Monday, March 15, 2010

Acceptance? Denial? It's a fine line.....

I've not seen the movie "Precious." But what I have seen is the storm of discussion it's started in online magazines and radio talk shows about the movie's star Gabourey Sidibe. She's a very heavy person. She's also African-American. Some have discussed whether or not an African-American actress (of any size) peaks after such a noted performance (they ask if Halle Berry was at the top of that mountain when she did "Monster's Ball" and it's been downhill from there?) A lot of the dialogue, however, deals with Gabourey's size and her seemingly profound sense of self-confidence in spite of that size. Consider this article:

She's apparently caught flack because her life and personality off screen are very different from the character she portrayed in the movie. I was surprised to find that some folks found it offensive that someone so happy played a character that was so sad. Huh? Was anyone offended by Anthony Hopkins' performance in "Silence of the Lambs" given the fact that he isn't actually a cannibal? What surprised me more, however, was that folks are amazed that someone who has such obvious physical issues can be that confident and apparently love themselves so much. It goes back to a very trendy catch-phrase in our "Starbuck's/send me a text and we'll do lunch/I'm going to tell everyone on Facebook how perfect my life is" world....that trendy phrase is "size-acceptance."
"Size acceptance" is a movement. "Size acceptance" is a mindset. "Size acceptance" is the basis on which social groups have been formed. "Size acceptance" has, for a long time, confused the hell out of me. I see every end of that spectrum. I've been on the inside of this issue but, though not at my ideal weight, I'm no longer considered morbidly obese. When I was morbidly obese, however, I had no desire to accept weighing as much as I did. I bemoaned every step I took that hurt my knees. I noticed every stare I got in public. I went years without attending a baseball game because it wasn't physically possible. I avoided contact with children because they were the worst about pointing and laughing. I slept terribly because huge amounts of weight damn near suffocated me if I was lying the wrong way. I sat in job interviews and knew that I didn't have a snowball's chance of getting the job because the person doing the interview was looking at me as if someone had just dumped a pile of garbage right in the middle of their office. I once had an oral surgeon (a really grumpy, older gentleman) tell me that the reason I was having such intense pain in the right side of my face was because of extra weight hanging off my neck. A week later I went to a different oral surgeon (who looked like he was about 15 years old...the ink wasn't yet dry on his diploma.) Without taking so much as an x-ray he looked in my mouth and saw a tooth that needed to come out. Pain gone. The old guy was one of several doctors I saw when I was that large who had no desire to find any reason for any symptom other than my size. That's but the tip of the proverbial iceberg of my life as an overweight individual. Why would I want to "accept" anything about any of that?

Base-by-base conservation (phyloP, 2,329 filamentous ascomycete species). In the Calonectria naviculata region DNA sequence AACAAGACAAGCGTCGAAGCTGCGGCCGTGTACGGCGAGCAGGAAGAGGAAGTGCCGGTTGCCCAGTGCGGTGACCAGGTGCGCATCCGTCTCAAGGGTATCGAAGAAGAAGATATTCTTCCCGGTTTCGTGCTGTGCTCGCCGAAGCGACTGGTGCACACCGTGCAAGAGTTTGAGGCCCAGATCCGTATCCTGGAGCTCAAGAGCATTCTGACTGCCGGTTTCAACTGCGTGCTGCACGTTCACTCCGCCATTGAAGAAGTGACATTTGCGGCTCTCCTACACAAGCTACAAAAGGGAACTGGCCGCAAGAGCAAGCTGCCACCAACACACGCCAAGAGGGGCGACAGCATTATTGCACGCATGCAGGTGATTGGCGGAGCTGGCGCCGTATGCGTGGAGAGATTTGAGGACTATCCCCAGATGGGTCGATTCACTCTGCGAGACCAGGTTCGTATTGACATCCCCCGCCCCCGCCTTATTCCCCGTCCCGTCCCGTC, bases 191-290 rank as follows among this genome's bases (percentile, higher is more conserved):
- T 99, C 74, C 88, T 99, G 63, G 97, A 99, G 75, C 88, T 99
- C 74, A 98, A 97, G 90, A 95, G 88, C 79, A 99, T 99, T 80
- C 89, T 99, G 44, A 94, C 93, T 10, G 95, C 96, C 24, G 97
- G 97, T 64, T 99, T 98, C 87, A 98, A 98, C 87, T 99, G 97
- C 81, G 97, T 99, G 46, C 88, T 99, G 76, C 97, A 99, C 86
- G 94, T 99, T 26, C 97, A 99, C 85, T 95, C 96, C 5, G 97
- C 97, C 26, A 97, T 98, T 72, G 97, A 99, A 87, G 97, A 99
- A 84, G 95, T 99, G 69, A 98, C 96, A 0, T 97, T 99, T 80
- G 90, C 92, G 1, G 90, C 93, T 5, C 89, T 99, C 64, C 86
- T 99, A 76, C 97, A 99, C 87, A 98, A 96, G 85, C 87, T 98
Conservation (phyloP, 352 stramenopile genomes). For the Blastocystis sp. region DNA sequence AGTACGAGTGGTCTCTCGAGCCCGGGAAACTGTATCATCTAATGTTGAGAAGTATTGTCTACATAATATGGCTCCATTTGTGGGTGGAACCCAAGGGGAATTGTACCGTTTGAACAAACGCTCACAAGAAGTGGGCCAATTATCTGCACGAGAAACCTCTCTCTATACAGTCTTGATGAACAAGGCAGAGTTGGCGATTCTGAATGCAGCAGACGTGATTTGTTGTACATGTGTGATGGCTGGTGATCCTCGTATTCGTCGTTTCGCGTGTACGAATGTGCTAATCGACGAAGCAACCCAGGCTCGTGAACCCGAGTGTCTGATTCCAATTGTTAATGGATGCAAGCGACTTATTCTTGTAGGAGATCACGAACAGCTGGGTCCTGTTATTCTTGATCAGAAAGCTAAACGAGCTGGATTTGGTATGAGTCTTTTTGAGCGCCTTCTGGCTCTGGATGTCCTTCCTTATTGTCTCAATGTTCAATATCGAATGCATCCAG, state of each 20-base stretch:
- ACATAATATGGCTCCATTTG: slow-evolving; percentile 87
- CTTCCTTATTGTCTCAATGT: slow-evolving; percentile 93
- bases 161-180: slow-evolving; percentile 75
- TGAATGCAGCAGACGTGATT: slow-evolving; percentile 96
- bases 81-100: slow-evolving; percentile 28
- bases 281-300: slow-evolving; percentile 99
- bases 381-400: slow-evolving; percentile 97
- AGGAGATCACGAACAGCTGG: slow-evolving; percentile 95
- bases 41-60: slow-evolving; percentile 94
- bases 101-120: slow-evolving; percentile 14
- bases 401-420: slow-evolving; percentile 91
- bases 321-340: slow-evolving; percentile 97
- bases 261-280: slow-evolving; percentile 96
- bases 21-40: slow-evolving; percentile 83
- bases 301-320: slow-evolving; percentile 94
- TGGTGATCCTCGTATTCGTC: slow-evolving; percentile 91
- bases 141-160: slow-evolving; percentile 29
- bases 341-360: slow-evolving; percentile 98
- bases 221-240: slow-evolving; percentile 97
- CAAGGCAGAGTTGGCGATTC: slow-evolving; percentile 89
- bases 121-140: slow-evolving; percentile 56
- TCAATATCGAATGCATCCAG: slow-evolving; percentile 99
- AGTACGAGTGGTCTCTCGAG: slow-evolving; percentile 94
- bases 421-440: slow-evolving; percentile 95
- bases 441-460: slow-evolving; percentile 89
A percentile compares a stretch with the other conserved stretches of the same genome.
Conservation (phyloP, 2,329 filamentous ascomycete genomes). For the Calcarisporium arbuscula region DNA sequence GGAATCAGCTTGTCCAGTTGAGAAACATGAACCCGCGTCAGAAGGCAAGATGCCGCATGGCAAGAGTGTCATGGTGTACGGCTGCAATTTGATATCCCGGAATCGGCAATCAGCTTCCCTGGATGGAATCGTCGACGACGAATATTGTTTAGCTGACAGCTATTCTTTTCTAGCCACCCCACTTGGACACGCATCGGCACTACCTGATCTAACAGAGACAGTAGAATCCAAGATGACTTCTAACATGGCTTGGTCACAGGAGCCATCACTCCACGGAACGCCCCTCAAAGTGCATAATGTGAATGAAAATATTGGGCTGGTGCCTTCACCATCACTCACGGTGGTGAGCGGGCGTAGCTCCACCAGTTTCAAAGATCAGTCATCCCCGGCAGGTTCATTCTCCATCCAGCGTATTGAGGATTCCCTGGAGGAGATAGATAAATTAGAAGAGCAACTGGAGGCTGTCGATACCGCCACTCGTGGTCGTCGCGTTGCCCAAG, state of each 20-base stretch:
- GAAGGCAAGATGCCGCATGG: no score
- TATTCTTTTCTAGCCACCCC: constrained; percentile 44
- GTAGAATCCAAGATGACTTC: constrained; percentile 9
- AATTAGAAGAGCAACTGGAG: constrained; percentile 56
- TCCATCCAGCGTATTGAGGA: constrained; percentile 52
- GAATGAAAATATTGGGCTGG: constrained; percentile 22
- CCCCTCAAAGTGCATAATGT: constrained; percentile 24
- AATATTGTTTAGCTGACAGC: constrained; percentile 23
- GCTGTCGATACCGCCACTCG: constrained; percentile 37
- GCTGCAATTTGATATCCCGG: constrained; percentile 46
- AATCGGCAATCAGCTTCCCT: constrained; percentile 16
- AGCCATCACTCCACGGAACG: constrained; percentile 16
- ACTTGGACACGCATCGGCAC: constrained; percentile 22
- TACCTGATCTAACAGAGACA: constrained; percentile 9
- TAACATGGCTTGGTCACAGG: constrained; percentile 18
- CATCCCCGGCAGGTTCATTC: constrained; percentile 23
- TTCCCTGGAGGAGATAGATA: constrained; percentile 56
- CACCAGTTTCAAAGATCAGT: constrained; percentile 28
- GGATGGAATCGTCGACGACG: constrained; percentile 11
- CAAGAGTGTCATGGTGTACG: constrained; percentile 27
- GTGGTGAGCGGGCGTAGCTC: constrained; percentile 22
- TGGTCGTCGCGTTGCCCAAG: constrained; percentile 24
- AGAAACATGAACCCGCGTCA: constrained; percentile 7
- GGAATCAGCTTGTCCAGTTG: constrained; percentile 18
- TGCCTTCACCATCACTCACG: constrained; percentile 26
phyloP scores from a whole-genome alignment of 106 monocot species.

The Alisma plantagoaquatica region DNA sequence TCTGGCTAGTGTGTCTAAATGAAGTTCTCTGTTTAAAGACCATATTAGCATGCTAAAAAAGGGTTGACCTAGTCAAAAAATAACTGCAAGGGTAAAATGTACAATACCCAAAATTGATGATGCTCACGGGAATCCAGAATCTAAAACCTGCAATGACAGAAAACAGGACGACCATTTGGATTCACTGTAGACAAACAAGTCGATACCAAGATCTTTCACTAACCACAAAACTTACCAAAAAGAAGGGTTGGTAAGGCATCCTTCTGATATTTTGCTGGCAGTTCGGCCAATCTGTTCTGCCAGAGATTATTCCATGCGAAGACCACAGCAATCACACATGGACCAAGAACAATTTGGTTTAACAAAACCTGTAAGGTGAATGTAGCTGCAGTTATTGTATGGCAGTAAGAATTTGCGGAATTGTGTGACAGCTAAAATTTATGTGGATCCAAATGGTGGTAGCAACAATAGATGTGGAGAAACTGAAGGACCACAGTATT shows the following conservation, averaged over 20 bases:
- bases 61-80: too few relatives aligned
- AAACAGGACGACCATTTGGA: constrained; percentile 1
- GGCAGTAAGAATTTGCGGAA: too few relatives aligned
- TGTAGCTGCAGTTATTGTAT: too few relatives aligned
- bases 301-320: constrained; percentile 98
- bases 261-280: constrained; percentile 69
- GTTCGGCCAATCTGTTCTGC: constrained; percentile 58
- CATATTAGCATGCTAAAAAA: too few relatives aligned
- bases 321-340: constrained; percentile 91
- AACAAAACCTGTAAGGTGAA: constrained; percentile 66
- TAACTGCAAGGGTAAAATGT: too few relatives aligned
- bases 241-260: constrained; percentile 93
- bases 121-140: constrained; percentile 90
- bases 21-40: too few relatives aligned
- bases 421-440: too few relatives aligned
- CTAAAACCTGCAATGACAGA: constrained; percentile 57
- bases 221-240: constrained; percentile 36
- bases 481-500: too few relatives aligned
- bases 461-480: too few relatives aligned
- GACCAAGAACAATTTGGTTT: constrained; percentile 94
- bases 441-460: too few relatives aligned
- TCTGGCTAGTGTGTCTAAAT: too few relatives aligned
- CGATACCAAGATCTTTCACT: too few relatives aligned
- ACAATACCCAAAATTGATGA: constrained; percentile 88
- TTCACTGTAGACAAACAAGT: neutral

But it's complicated. I do think it's important to not let your weight define you. Self-confidence is important, no matter your size. However, I fear that a lot of this "size-acceptance" is an opportunity to deflect the matter at hand. Instead of admitting the problem and realizing that there's every good reason to do something about it, it's easier to say "I love myself this way! I'm big and beautiful! If you don't think so go screw yourself!!!" I didn't love anything about myself when I weighed over 500 pounds. My biggest motivator in having bariatric surgery and losing a lot of weight was the realization that my life was about to be drastically shorter. A doctor looked me in the eye and, with all sincerity, told me that I'd never see fifty years old. And, even though I didn't think enough of myself to change, I couldn't bear the thought of making my wife a widow in her forties when there was something I could do to keep that from happening.
I don't intend to come across as someone who's lost a lot of weight and is now overly-critical of those who still need to do the same. Truth be told, I still have HUGE confidence and self-esteem issues. The weight's gone but I've found new things to not like about myself ("my job sucks...I'm a bad wife married a loser.") I'm quite certain my attitude about size-acceptance would offend some folks. But it's not my intent to be judgemental nor demeaning. And why are size-acceptance groups always overweight folks? I would reckon the super model who eats an apple a week and makes herself vomit after every bite needs to take a timeout herself. Is she "accepting" of her ribs sticking out and her shallow face? Is acceptance actually acceptance or is it denial?

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